Local Adaptation along a Latitudinal Gradient in Pacific versus Atlantic-Coast Fishes
Brown, Elizabeth Ellen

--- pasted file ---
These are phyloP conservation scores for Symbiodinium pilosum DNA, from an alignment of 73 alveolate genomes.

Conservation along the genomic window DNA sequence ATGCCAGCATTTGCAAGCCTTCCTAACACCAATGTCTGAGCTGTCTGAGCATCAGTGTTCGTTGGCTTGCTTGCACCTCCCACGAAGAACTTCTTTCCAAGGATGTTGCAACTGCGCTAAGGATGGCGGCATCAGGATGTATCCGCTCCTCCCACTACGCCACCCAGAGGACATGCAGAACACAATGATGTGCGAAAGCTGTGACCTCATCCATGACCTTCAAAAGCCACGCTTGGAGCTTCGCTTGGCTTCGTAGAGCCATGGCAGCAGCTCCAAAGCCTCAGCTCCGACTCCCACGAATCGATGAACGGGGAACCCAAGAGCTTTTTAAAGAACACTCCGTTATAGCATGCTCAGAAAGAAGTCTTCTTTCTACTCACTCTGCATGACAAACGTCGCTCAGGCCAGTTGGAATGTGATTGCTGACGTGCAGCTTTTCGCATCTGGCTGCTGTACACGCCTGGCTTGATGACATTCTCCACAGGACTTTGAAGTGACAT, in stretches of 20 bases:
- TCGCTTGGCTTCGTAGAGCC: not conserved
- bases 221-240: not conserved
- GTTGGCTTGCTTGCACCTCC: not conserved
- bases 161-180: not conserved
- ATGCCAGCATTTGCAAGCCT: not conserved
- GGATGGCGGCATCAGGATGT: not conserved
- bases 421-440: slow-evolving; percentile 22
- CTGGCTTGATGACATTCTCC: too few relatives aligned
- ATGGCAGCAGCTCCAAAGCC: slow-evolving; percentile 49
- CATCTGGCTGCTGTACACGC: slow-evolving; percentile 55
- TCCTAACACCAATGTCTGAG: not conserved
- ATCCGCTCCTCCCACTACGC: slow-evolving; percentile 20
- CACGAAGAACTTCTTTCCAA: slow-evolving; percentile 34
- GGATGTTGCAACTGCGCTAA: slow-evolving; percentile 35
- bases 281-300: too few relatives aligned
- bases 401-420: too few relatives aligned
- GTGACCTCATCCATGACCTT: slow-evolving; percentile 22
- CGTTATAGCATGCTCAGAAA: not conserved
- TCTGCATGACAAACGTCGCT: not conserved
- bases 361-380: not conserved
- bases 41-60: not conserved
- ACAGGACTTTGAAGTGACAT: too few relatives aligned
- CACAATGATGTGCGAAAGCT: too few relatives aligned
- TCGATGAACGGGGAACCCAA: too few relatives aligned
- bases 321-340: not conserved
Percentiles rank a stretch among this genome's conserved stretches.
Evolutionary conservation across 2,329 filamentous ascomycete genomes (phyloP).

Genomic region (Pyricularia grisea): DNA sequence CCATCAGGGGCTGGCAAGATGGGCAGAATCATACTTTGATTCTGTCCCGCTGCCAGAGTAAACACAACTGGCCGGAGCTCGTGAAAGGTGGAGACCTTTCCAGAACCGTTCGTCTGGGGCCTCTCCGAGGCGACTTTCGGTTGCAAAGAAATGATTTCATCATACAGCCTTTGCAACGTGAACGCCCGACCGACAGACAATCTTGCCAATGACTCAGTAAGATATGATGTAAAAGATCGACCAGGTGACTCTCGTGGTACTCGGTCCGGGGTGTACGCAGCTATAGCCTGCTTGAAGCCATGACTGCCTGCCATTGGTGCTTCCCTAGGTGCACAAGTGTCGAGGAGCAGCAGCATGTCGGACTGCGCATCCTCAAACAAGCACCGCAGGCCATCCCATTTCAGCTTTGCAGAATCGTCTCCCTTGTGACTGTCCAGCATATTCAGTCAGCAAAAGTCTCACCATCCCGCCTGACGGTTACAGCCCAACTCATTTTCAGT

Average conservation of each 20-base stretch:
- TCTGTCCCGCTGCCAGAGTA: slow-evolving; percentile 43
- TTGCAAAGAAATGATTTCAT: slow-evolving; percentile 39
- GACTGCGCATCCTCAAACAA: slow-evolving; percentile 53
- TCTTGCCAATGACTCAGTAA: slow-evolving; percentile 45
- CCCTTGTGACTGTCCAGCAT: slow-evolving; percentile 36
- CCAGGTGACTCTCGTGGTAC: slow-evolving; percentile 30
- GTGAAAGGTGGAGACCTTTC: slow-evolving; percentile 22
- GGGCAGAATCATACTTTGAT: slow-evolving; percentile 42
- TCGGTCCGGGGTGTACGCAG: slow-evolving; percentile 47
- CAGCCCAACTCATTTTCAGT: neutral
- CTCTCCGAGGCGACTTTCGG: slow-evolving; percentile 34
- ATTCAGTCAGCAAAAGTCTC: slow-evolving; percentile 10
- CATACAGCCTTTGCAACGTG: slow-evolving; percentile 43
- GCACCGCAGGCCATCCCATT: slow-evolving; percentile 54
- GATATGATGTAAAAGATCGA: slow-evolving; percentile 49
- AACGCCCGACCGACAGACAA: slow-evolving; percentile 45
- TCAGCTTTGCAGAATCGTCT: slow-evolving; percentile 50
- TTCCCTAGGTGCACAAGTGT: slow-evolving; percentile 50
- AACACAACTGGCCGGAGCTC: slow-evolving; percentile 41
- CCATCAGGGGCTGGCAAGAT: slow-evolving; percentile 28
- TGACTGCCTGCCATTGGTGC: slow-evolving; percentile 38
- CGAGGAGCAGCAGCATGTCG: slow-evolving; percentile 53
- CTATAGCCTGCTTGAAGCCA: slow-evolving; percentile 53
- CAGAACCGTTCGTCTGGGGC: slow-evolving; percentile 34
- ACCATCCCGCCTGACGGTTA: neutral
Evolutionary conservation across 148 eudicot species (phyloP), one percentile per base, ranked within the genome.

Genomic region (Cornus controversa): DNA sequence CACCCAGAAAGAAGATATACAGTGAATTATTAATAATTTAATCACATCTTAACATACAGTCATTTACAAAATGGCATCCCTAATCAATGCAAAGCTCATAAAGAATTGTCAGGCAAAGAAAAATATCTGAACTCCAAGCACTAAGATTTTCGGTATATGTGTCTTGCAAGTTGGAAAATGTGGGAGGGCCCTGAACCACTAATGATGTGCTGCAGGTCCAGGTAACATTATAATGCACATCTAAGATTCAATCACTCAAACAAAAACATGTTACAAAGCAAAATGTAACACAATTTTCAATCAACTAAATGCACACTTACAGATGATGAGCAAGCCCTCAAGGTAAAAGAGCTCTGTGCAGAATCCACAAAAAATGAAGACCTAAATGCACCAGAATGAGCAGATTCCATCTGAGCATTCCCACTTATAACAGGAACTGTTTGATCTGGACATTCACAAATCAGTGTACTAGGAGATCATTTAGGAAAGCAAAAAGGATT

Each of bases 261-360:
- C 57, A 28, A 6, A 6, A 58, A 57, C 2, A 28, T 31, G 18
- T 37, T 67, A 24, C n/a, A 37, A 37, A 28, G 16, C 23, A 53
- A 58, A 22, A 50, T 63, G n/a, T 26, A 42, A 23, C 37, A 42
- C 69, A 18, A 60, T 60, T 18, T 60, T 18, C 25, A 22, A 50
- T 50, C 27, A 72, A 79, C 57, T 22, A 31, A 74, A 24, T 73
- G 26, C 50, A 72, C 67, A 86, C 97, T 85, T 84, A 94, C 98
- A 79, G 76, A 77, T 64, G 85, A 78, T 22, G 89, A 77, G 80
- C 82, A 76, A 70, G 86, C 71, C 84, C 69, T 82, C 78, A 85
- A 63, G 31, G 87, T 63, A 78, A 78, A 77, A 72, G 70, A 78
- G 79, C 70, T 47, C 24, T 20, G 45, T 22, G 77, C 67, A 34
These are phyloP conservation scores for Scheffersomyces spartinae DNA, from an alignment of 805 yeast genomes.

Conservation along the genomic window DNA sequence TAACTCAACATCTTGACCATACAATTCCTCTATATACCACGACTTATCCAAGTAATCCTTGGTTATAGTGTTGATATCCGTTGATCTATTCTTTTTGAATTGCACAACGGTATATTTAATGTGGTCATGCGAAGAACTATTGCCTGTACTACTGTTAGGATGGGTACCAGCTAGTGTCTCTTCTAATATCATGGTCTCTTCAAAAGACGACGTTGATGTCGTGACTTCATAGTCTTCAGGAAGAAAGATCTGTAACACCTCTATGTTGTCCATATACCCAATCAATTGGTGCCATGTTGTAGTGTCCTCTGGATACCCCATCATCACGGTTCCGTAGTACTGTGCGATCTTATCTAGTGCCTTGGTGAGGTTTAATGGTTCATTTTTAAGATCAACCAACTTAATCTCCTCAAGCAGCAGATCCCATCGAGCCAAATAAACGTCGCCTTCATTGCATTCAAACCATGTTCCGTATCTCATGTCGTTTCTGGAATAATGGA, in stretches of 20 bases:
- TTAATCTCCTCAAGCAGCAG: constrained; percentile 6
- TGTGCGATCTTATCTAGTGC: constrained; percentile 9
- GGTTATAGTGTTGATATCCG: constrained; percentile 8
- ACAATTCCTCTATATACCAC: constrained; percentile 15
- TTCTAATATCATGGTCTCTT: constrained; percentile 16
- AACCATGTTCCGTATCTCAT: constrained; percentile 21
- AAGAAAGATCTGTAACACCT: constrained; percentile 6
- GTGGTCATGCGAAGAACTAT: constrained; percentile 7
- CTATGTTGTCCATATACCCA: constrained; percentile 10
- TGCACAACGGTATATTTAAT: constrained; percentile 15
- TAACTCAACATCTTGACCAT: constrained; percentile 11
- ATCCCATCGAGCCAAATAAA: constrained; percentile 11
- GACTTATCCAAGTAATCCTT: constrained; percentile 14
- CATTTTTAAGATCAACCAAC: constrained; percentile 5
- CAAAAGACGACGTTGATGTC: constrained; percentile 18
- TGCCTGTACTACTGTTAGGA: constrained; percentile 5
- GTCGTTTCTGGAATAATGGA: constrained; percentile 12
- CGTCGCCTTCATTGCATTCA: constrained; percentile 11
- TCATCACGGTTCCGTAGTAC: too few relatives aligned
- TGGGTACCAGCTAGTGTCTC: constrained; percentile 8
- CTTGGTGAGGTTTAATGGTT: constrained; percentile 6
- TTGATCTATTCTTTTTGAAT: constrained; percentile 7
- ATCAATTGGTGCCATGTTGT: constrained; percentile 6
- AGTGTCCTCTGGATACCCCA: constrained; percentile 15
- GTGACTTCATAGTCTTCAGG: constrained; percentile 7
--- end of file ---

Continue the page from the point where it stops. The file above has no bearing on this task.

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Understanding how species adapt to spatial climate gradients can provide clues to potential evolutionary responses to climate change. Species distributed across broad environmental gradients, such as those that occur along latitudes or altitudes, often exhibit adaptive genetic variation. However, little attention has been given to how the type of environmental gradient shapes adaptive responses. To provide insight into this, local adaptation is compared in related fish species across two very different environmental gradients: the Atlantic and Pacific coasts of North America. Local adaptation is first examined in the California grunion (Leuresthes tenuis) and then results are compared to previous work on the Atlantic silverside. Common garden experiments and wild fish studies were used to test for local adaptation among several traits (growth capacity, sex determination, and vertebral number) of the California grunion across three latitudinal populations: Monterey, CA (36.6øN), Malibu, CA (34.0øN), and Ensenada, MX (31.9øN). Consistent genetic differences in growth capacity between latitudinal populations were not observed. Wild southern grunion were slightly larger and grew faster than more northern grunion, likely due to environmental effects. Temperature (p<0.001) and photoperiod (p=0.011) were found to significantly affect sex ratios of laboratory reared fish, indicating that grunion have environmental sex determination (ESD); however the level of ESD did not differ among populations. Mean vertebral numbers in wild grunion were nearly identical for all populations. The lack of latitudinal variation in these traits of the grunion is in direct contrast to the Atlantic silverside, which exhibits a high degree of genetic differentiation in all of the above traits. Results also differ from recent work on the topsmelt, another Pacific coast silverside species. Failure to observe latitudinal variation in the grunion unlike its other taxonomic relatives may be due to its oceanic rather than estuarine habitat, which provides a greater opportunity for broad-scale gene flow and results in a more homogenous environment. Implications for climate change are discussed.